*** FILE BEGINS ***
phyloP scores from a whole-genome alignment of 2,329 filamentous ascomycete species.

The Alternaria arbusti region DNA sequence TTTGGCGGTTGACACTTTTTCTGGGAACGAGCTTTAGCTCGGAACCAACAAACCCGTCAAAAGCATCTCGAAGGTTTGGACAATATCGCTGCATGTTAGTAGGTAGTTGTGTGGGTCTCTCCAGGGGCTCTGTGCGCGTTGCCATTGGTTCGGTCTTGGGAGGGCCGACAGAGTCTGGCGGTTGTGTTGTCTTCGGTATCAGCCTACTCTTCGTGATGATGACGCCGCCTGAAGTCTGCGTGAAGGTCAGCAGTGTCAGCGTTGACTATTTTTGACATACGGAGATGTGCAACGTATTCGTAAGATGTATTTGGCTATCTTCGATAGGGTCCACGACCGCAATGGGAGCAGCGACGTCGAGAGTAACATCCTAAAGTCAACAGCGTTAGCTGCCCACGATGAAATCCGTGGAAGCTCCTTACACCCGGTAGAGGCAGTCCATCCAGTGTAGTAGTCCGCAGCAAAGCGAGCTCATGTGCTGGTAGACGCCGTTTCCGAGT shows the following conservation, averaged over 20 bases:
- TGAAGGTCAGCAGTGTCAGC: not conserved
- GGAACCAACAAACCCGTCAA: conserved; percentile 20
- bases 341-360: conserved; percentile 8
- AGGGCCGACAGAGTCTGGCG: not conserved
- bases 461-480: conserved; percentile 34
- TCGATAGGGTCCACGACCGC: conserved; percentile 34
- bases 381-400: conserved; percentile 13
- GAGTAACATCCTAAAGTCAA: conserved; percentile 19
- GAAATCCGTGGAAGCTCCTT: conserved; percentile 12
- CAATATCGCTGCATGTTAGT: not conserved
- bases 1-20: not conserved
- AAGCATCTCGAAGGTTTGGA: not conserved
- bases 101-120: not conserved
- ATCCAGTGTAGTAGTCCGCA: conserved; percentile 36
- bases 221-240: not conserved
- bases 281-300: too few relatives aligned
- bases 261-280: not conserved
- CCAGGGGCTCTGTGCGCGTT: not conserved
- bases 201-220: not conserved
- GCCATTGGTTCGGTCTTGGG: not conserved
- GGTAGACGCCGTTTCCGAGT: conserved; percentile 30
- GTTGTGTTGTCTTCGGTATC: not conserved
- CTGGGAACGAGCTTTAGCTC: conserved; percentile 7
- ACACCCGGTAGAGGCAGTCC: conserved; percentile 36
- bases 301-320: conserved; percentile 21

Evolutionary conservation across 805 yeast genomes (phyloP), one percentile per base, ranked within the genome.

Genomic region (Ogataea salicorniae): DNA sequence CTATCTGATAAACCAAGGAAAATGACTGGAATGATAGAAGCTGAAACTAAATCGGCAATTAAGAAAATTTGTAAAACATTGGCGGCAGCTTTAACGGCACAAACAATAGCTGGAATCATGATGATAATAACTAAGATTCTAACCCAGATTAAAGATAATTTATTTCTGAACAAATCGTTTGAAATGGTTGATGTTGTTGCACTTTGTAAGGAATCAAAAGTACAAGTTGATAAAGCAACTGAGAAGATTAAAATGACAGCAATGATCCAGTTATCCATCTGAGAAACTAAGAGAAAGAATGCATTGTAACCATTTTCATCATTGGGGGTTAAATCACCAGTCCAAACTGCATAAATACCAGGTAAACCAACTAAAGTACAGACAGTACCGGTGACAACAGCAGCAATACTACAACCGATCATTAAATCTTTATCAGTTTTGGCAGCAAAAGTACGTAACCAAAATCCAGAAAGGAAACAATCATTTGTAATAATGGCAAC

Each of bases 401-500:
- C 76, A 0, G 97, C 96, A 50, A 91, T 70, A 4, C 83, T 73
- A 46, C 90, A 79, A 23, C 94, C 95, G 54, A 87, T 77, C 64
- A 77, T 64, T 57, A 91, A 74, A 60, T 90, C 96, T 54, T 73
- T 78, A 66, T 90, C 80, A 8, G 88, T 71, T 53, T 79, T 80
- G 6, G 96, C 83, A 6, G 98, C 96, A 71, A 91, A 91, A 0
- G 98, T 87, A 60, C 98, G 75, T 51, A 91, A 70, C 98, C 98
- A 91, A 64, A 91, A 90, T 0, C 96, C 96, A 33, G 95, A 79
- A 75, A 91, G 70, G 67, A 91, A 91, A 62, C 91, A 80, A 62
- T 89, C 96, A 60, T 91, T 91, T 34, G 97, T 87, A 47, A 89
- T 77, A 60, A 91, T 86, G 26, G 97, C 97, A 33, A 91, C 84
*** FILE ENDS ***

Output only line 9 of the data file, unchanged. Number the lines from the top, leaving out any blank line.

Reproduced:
- bases 381-400: conserved; percentile 13